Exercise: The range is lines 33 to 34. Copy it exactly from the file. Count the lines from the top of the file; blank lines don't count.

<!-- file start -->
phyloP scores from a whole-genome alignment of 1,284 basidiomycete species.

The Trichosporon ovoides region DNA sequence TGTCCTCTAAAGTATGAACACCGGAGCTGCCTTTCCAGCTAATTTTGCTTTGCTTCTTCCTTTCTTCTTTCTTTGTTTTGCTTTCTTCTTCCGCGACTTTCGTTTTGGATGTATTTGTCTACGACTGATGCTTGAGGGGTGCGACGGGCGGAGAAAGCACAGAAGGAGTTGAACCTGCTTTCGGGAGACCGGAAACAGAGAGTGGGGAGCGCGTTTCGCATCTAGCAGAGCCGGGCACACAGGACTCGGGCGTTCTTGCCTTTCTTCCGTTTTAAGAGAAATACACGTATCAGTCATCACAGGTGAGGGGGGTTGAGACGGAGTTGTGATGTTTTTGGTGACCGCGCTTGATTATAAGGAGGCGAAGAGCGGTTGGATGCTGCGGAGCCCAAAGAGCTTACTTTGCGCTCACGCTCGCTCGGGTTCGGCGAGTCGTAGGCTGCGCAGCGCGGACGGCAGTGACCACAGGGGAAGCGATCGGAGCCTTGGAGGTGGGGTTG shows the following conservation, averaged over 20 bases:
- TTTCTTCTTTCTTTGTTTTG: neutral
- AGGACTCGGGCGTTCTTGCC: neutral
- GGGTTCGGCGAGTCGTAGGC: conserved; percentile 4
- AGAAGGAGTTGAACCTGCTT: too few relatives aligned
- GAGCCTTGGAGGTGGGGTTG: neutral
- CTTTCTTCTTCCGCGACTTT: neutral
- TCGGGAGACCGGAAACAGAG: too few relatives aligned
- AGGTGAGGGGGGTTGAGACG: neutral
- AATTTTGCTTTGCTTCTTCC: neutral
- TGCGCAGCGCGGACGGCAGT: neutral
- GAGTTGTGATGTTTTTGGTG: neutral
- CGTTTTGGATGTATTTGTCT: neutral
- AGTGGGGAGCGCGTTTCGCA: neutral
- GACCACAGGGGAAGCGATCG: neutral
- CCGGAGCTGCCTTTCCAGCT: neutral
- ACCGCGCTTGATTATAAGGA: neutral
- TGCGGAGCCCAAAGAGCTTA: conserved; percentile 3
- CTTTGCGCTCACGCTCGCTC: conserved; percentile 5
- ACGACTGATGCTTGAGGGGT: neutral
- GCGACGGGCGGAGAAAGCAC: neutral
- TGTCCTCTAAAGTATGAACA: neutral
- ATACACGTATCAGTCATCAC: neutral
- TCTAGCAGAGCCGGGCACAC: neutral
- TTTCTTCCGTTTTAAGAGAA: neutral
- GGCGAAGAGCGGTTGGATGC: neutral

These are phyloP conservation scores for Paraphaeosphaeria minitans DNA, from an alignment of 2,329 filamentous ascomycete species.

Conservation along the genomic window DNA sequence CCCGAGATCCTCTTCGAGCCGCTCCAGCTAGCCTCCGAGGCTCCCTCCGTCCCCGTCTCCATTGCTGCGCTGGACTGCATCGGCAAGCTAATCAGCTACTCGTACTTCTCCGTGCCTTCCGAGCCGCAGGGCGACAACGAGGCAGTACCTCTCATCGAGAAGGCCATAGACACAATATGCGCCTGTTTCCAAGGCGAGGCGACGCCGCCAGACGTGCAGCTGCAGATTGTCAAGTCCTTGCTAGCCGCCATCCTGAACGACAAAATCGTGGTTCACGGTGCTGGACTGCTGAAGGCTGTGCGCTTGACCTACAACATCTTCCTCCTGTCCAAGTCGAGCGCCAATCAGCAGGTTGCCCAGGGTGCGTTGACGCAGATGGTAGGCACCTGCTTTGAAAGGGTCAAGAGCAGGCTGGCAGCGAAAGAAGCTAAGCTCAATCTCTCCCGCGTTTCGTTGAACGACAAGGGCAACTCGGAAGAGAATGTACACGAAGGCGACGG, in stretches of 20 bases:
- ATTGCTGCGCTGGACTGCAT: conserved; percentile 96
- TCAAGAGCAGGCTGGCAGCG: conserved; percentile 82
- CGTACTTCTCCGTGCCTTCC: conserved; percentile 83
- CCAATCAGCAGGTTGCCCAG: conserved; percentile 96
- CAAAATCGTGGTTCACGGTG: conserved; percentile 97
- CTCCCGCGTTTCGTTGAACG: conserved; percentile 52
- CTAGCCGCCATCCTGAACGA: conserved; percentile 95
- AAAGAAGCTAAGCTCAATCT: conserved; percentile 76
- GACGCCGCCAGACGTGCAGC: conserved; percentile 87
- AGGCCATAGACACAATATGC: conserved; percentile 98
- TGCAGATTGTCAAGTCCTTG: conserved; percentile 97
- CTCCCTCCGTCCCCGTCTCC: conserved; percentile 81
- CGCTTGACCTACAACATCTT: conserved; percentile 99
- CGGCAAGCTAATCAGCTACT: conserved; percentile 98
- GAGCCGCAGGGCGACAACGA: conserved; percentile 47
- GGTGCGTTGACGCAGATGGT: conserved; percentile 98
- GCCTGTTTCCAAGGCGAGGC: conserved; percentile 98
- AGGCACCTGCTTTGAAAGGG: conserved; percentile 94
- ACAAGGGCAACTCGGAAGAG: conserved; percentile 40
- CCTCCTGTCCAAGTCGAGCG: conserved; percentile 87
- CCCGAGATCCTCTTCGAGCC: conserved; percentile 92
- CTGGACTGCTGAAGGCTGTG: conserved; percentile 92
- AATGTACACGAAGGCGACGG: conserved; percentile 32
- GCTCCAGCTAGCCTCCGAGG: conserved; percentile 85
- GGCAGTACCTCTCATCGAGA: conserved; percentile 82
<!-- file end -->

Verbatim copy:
- CCAATCAGCAGGTTGCCCAG: conserved; percentile 96
- CAAAATCGTGGTTCACGGTG: conserved; percentile 97